7. XMen Origins: Wolverine

Domestic Gross: $179 million

The first of three spinoffs for Hugh Jackman’s iconic clawed character, this is generally considered the worst of them. It still made a pretty penny and gave us a first glimpse at Ryan Reynolds as Wade Wilson, aka Deadpool.

6. Ice Age: Dawn of the Dinosaurs

Domestic Gross: $196 million

The third of these five animated tales, Dinosaurs stands at the largest grosser by a mere $1 million over 2006 predecessor Ice Age: The Meltdown.

5. Star Trek

Domestic Gross: $257 million

J.J. Abrams was able to bring this long running film and TV milestone to the next generation in a critically acclaimed way. His reboot remains the highest grossing entry in the canon of Trek. Two sequels so far have followed.

4. The Hangover

Domestic Gross: $277 million

The breakout comedy of the summer made stars out of Bradley Cooper and Zach Galifianakis in particular and had the aforementioned Mike Tyson musical moment of glory. Two lesser regarded sequels followed.

3. Up

Domestic Gross: $293 million

Pixar had another smash hit with this tale of aging and wonder that contains my personal favorite sequence of any of their titles. The opening montage of a couple’s journey through life is simultaneously beautiful and devastating.

2. Harry Potter and the HalfBlood Prince

Domestic Gross: $301 million

This sixth Potter pic set up the two part franchise finale and it stands at the third biggest grosser behind the eighth and final entry and the first film in 2001.

1. Transformers: Revenge of the Fallen

Domestic Gross: $402 million

The follow-up to the 2007 original, Michael Bay’s metallic action extravaganza is the high point in terms of box office dollars overall and largest opening, even though critics mercilessly crucified it.

And now for some other notable flicks from the summer that was 10 years ago:

Angels & Demons

Domestic Gross: $133 million

The sequel to The Da Vinci Code, the return of Tom Hanks as Robert Langdon performed decently, but nowhere near the $217 million achieved by its predecessor. The next sequel Inferno bombed.

Inglourious Basterds

Domestic Gross: $120 million

Quentin Tarantino’s revisionist World War II saga become his best earning pic at the time and earned a slew of Oscar nods, including a win for scene stealer Christoph Waltz.

District 9

Domestic Gross: $115 million

Made for a mere $30 million, Neill Blomkamp announced himself a serious force of sci-fi nature with heralded work that nabbed a Best Picture nod.

Public Enemies

Domestic Gross: $97 million

This gangster tale from Michael Mann was headlined by Johnny Depp and Christian Bale as they took a break between their respective pirate and bat franchises. It was a slight box office disappointment as it couldn’t quite match its $100 million budget back domestically.

Julie & Julia

Domestic Gross: $94 million

Meryl Streep got her umpteenth Oscar nod playing famed chef Julia Child in this Nora Ephron dramedy that proved to be a nice August hit.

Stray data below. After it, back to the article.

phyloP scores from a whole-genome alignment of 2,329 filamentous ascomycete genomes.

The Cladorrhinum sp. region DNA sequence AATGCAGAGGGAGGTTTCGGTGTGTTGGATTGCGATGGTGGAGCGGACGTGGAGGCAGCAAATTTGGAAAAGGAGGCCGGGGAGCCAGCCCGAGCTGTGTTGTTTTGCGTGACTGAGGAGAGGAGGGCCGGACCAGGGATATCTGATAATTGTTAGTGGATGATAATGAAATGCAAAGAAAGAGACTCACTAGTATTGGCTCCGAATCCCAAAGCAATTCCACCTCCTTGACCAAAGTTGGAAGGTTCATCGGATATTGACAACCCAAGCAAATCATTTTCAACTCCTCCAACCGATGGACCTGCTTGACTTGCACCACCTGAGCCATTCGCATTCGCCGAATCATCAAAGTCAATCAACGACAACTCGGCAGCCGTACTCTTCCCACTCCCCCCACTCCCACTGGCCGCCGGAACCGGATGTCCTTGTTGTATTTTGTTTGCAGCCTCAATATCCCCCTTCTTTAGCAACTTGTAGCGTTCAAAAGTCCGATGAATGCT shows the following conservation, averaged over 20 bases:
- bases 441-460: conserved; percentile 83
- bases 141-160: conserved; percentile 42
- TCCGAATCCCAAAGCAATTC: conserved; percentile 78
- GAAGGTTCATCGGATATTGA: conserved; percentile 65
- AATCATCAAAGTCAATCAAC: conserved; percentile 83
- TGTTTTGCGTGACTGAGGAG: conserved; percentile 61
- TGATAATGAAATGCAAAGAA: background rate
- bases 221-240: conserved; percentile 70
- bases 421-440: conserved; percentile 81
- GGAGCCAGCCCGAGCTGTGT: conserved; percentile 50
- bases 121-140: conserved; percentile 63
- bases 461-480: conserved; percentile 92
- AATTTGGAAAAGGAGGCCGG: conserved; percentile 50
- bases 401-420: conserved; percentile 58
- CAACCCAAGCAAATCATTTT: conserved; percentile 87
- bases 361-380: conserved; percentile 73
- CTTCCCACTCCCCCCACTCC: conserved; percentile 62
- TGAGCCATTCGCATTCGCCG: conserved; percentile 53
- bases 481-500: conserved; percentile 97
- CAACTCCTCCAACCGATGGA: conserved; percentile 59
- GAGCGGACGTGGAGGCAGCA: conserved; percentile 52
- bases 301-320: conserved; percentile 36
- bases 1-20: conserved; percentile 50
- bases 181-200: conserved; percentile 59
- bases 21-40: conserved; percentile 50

Bruno

Domestic Gross: $60 million

There was enough goodwill left over from Sacha Baron Cohen’s smash Borat to propel this satire about a fashion journalist to a $30 million opening weekend. It fell off quickly after that impressive start.

Drag Me to Hell

Domestic Gross: $42 million

Following on the heels of his SpiderMan trilogy, this horror comedy brought Sam Raimi back to his Evil Dead roots. Box office dollars were just ok, but critics appreciated it.

(500) Days of Summer

Domestic Gross: $32 million

Made for a tiny $7.5 million, Joseph Gordon-Levitt and Zooey Deschanel charmed audiences with this rom com from Marc Webb. He would take over the Spidey franchise from Raimi shortly thereafter.

The Hurt Locker

Domestic Gross: $17 million

Kathryn Bigelow’s intense tale of bomb technicians in Iraq made a name for Jeremy Renner. While its box office earnings weren’t that potent, the real reward came later when it won the Oscar for Best Picture and Bigelow became the first female to be awarded Best Director.

We move to pictures that failed to meet expectations or were outright flops.

Terminator Salvation

Domestic Gross: $125 million

The Governor of California sat this one out and this McG directed franchise entry couldn’t match the opening of part 3 from six years prior. Today it’s perhaps best known for a secretly recorded onset argument between McG and star Christian Bale.

The Taking of Pelham 1 2 3

Domestic Gross: $65 million

A remake of a 1974 Walter Matthau action flick about hijacked subway cars, Tony Scott’s collaboration starring Denzel Washington and John Travolta fell short of anticipated blockbuster status.

Funny People

Domestic Gross: $51 million

Judd Apatow had made two huge comedies with The 40 Year Old Virgin and Knocked Up. This one centered on the world of stand-up with Adam Sandler and Seth Rogen. It was more personal and divided critics and crowds alike.

Land of the Lost

Domestic Gross: $49 million

Based on a loopy 1970s TV series, Will Ferrell had a rare bomb with this critically derided prehistoric pic. It didn’t earn half of its $100 million price tag back stateside.

Year One

Domestic Gross: $43 million

Yet another prehistoric comedic failure, the talents of director Harold Ramis and Jack Black and Michael Cena couldn’t get reviewers or audiences on its side.

Imagine That

Domestic Gross: $16 million

Families ignored this particular Eddie Murphy headliner that stands as one of his lowest grossing efforts.

And that does it for my seasonal summer recaps! A year from now… look for 1990, 2000, and 2010 coming your way.

Bumblebee Movie Review